Like millions of business people around the globe, I’ve been following the new historical turning point when Britain decided to leave the EU. Many were anxious to understand the situation and its implications on several socio-economical factors in the British lands. The only certain thing about the situation is the demonstrated frustration of young generation and the uncertainty that made the future unclear.
On the personal level, I was interested in learning how such political decision will impact the UK digital economy, being a resident of one of the most vibrant digital economies in the world – the Region of Waterloo.
In crafting business strategies, we – business strategists – perform PEST analysis. In the analysis, we scrutinize the political, economic, social and technological factors. We totally understand the importance of having a stable political scene to encourage and champion entrepreneurship in business in general and in technology in particular.
The analysis of the UK markets before Brexit was so promising with a record-breaking of more than 500,000 new ventures in 2015 and the majority of those company were tech companies. The Government had exerted tremendous efforts in supporting entrepreneurship by injecting investments in infrastructure, establishing several initiatives aiming to support emerging talents and funding new startups generously.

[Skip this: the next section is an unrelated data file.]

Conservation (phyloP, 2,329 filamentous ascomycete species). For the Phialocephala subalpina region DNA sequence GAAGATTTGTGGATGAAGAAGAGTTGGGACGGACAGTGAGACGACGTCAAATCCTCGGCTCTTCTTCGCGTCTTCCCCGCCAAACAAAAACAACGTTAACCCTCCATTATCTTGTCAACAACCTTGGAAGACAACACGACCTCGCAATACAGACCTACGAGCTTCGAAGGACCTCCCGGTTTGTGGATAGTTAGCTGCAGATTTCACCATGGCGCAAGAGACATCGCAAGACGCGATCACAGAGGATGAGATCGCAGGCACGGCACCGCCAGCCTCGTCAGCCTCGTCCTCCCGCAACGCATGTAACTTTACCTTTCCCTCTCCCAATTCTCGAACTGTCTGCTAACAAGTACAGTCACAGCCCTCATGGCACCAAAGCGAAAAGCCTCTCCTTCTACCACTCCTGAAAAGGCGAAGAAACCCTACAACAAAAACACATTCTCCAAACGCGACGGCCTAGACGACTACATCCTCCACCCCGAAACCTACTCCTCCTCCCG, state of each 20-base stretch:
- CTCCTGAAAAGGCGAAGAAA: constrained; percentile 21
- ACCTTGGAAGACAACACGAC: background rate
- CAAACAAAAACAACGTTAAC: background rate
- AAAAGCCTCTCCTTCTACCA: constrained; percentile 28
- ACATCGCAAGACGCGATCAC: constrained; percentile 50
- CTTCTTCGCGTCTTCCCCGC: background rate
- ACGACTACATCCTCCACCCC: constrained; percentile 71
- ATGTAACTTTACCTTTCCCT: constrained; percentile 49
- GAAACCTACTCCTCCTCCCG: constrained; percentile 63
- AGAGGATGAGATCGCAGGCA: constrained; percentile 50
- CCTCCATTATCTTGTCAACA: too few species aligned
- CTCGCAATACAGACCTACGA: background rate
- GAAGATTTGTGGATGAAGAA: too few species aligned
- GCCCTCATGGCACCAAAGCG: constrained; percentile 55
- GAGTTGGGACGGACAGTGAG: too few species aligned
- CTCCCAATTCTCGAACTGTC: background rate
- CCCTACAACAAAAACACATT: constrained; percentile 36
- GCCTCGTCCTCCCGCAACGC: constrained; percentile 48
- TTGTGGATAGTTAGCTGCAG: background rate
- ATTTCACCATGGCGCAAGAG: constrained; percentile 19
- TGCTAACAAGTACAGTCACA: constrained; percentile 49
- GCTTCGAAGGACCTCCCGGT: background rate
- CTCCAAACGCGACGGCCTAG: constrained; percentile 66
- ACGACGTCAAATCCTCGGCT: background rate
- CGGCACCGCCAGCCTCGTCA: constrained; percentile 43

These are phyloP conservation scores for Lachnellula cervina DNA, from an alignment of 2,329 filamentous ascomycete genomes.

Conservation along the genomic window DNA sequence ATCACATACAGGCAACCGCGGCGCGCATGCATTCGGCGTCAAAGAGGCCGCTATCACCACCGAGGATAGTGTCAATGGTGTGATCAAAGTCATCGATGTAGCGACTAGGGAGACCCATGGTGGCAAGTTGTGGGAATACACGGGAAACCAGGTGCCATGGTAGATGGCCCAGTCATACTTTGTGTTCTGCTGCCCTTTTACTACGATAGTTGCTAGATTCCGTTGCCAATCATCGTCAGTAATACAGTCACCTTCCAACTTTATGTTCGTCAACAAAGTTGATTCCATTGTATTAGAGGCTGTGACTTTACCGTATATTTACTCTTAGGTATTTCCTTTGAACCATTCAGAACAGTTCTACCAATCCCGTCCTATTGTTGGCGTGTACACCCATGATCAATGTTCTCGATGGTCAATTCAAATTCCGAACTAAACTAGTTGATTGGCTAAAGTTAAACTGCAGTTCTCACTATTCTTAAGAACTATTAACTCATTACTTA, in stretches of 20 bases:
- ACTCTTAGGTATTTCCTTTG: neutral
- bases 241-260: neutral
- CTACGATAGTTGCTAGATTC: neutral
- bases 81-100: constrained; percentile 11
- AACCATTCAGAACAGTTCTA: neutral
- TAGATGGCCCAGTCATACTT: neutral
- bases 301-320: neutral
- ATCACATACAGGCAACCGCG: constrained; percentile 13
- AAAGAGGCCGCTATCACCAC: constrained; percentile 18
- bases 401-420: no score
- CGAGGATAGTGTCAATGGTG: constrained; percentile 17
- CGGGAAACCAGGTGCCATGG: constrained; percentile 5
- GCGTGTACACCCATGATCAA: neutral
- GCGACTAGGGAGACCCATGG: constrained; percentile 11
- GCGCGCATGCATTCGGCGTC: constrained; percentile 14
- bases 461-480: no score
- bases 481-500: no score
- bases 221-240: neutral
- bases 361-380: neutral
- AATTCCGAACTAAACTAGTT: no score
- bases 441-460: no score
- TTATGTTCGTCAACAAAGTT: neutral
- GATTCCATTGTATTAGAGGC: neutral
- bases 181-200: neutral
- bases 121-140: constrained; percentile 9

So, how leaving the EU might hit the digital economy hard? The answer is that by leaving the EU, the UK has shrunk its pool of talent by at least %20 according to some estimates, lost shared trade markets and of course will not be eligible for massive funds available through the EU programs to encourage clean energy, high-tech and other innovative fields.
Depressing? I do not think so, and here is why.
When it comes to finding talents in the laptop-lifestyle-era, we have an open market. Companies for years have relied on virtual management and outsourcing to save costs and hire qualified, skilled employees without much hassle of administrative, HR and immigration regulations.
The digital business sector is well-known to be without boundaries and effectively interconnected, not only B2B but also B2U (Business-to-University). Universities such as Cambridge, Glasgow, Durham and Edinburgh have highest graduates prospects and research quality; both have a direct impact on the talent pool available locally.
The technology trade markets are also without boundaries, with efforts in localization – both language-wise and regulation-wise, applications developed in a country are easily sold in another country given that the application solves a problem or makes people’s lives easier.
As a business strategist, I know that history repeats itself. We might feel that the world is changing now, but the fact is that the world is always changing. The strongest economies are built on the spirit of entrepreneurship and the vital role of governments in encouraging collective innovation and strategic renewal movements.
As we know, every heavy cloud has a silver lining, and the silver lining here is that many entrepreneurs will recognize the opportunities to fill any void that will result in the gloomy political situation. They will keep discovering problems to solve, and they will keep creating solutions.